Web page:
Also hot off the press is a new paper by Gavin Schmidt and colleagues. Doug McNeall reckons I'm not going to like it, but having taken a look (it's open access for registered users of the Nature website), I have to say I think it's lots of fun.
Schmidt and his colleagues are looking at the hiatus in surface temperature rises and considers why the CMIP5 ensemble all got it so wrong. In their new paper they explain that the reason for this is not – as wild-eyed readers at BH might think – that the models are wonky. In fact it's all down to an incredible, incredible coincidence
Here we argue that a combination of factors, by coincidence, conspired to dampen warming trends in the real world after about 1992. CMIP5 model simulations were based on historical estimates of external influences on the climate only to 2000 or 2005, and used scenarios (Representative Concentration Pathways, or RCPs) thereafter4. Any recent improvements in these estimates or updates to the present day were not taken into account in these simulations. Specifically, the influence of volcanic eruptions, aerosols in the atmosphere and solar activity all took unexpected turns over the 2000s. The climate model simulations, effectively, were run with the assumption that conditions were broadly going to continue along established trajectories.
Apparently, if you go back and rework all the forcings, taking into account new data estimates (add half a bottle of post-hoc figures) and 'reanalyses' of old data (add a tablespoon of computer simulation) you can bridge the gap and explain away the pause.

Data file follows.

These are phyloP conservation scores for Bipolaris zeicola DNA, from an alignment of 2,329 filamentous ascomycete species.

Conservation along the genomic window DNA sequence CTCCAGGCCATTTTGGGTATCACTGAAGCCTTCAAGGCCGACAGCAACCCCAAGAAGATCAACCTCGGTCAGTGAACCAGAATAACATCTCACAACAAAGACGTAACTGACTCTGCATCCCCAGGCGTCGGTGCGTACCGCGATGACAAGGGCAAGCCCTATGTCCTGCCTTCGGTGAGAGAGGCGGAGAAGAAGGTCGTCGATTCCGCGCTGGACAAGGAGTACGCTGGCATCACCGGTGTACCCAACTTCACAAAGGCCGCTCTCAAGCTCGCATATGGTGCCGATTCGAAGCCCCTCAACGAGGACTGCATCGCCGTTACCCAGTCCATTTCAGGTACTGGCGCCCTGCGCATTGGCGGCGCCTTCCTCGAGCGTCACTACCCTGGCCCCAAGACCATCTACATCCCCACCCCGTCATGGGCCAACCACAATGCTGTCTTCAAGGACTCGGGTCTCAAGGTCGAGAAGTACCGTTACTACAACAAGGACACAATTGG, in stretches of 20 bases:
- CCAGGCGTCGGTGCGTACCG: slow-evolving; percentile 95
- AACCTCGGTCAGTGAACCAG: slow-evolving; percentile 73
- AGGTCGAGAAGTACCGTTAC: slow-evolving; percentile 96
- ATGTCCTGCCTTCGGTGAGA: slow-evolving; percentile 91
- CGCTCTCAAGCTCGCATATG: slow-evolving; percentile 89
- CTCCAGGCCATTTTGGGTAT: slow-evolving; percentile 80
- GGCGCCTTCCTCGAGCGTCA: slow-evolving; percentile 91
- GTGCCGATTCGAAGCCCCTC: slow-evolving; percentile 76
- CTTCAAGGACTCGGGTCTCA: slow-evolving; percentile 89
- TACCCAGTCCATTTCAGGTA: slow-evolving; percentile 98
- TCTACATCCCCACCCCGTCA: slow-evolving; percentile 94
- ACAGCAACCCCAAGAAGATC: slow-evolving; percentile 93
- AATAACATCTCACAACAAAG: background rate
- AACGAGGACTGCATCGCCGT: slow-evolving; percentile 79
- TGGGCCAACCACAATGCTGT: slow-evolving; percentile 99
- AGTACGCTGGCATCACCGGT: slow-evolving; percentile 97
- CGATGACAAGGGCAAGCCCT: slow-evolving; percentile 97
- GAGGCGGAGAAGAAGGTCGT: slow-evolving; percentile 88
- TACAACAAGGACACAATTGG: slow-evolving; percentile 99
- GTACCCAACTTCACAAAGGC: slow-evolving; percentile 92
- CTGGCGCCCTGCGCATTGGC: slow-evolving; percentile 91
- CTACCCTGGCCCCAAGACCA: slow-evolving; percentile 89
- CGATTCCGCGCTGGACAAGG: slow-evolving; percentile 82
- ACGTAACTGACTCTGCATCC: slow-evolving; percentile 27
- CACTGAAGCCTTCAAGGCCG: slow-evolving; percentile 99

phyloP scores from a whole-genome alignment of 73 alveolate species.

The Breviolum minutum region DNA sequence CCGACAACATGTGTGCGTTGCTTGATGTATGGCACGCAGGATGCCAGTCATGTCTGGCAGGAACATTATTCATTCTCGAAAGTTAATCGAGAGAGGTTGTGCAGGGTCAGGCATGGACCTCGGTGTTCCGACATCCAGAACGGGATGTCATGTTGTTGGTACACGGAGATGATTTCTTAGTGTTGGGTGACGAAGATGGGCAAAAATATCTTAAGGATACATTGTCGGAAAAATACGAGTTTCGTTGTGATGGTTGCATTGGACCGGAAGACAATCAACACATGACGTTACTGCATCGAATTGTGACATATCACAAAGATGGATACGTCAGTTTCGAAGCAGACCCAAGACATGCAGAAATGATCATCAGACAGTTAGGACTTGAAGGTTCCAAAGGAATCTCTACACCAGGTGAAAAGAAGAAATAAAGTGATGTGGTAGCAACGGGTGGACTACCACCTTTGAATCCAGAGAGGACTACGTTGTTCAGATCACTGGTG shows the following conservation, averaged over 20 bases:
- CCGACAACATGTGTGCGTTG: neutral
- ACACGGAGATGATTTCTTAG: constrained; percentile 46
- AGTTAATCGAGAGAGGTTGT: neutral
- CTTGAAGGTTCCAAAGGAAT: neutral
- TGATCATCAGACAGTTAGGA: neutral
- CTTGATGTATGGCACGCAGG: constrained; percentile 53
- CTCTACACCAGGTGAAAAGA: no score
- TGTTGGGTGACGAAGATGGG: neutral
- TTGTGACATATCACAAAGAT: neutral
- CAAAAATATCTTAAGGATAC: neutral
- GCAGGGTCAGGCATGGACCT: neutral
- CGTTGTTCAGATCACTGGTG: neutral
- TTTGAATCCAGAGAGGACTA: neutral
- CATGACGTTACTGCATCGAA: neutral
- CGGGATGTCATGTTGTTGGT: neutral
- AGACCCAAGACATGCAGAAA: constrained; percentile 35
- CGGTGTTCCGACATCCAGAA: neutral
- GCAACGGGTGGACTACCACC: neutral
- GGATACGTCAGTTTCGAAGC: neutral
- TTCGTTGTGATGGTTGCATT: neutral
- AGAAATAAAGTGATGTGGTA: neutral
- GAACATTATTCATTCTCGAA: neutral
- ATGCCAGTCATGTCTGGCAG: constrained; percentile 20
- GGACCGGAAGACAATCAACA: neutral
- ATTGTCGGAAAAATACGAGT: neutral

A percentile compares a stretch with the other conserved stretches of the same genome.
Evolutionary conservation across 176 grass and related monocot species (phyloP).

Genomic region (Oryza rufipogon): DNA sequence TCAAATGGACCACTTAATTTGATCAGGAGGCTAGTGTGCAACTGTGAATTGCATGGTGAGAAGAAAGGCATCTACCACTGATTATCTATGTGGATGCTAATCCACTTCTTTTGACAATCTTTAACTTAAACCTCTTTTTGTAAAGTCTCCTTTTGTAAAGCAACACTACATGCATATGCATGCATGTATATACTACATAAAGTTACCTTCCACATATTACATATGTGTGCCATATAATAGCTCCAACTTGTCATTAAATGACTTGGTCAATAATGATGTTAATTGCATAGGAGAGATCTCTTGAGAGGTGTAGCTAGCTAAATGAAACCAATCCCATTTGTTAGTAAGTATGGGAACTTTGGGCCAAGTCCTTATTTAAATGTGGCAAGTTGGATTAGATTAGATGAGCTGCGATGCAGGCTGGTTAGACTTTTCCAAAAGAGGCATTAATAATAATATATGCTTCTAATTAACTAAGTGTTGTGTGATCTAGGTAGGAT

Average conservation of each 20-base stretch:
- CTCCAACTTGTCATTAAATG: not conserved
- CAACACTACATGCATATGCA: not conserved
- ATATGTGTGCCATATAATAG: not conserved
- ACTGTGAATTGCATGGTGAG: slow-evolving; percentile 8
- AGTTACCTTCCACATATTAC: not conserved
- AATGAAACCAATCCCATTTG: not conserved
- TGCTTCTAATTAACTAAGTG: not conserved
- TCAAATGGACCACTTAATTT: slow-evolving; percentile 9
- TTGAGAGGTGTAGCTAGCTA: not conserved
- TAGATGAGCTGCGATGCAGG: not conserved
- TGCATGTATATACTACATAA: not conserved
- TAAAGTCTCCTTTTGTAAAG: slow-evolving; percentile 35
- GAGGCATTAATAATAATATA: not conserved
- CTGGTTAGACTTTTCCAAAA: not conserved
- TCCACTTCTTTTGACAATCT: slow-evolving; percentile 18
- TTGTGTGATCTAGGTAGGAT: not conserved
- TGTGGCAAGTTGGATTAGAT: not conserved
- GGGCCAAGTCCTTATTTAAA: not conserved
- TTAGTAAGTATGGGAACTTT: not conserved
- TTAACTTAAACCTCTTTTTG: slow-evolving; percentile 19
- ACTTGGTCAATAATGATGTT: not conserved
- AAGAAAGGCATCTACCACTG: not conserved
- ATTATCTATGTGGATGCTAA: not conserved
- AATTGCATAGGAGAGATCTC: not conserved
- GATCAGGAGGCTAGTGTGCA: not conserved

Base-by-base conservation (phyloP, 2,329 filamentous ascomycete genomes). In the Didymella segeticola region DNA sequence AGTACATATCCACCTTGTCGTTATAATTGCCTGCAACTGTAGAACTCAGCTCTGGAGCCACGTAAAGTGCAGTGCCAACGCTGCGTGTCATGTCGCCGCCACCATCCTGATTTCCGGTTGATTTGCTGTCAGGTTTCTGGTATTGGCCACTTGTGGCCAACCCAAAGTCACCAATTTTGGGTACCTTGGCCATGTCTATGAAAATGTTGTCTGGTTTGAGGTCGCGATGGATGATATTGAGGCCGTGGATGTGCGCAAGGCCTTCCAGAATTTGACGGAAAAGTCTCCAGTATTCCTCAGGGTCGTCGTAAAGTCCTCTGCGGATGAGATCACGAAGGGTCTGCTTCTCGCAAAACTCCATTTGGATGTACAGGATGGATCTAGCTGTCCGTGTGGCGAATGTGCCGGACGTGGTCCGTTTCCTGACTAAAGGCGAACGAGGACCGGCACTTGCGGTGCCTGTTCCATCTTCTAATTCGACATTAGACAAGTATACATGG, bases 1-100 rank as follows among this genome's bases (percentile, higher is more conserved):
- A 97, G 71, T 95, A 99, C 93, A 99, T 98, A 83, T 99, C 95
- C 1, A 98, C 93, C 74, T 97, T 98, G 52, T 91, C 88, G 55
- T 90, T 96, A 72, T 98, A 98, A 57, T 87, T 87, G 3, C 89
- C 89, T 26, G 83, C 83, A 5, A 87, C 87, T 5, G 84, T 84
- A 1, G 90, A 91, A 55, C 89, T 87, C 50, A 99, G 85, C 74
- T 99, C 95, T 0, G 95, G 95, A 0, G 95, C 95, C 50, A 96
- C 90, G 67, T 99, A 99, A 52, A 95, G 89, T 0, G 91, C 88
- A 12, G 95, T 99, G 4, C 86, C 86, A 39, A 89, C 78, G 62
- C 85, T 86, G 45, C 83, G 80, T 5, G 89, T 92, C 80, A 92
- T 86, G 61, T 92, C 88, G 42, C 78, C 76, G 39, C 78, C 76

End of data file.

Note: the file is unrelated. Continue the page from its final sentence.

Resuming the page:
We conclude that use of the latest information on external influences on the climate system and adjusting for internal variability associated with ENSO can almost completely reconcile the trends in global mean surface temperature in CMIP5 models and observations. Nevertheless, attributing climate trends over relatively short periods, such as 10 to 15 years, will always be problematic, and it is inherently unsatisfying to find model–data agreement only with the benefit of hindsight.
So, with the benefit of hindsight, the climate modellers can fit their square peg into a round hole. It wasn't that the models were running too hot, it was just that nature has got it in for climate modellers.
Of course, they still have the problem that the energy budget estimates of TCR are all pointing to much lower climate sensitivity than the GCMs. These studies are, of course, strongly suggestive of the "mind-boggling coincidence" hypothesis being incorrect and the original supposition - that the models are overheated - is right. However, Schmidt and his colleagues make no attempt to address such minutiae, waving them aside, with characteristic bonhomie, as mere speculation:
We see no indication, however, that transient climate response is systematically overestimated in the CMIP5 climate models as has been speculated8, or that decadal variability across the ensemble of models is systematically underestimated, although at least some individual models probably fall short in this respect.
Told you it was fun, didn't I?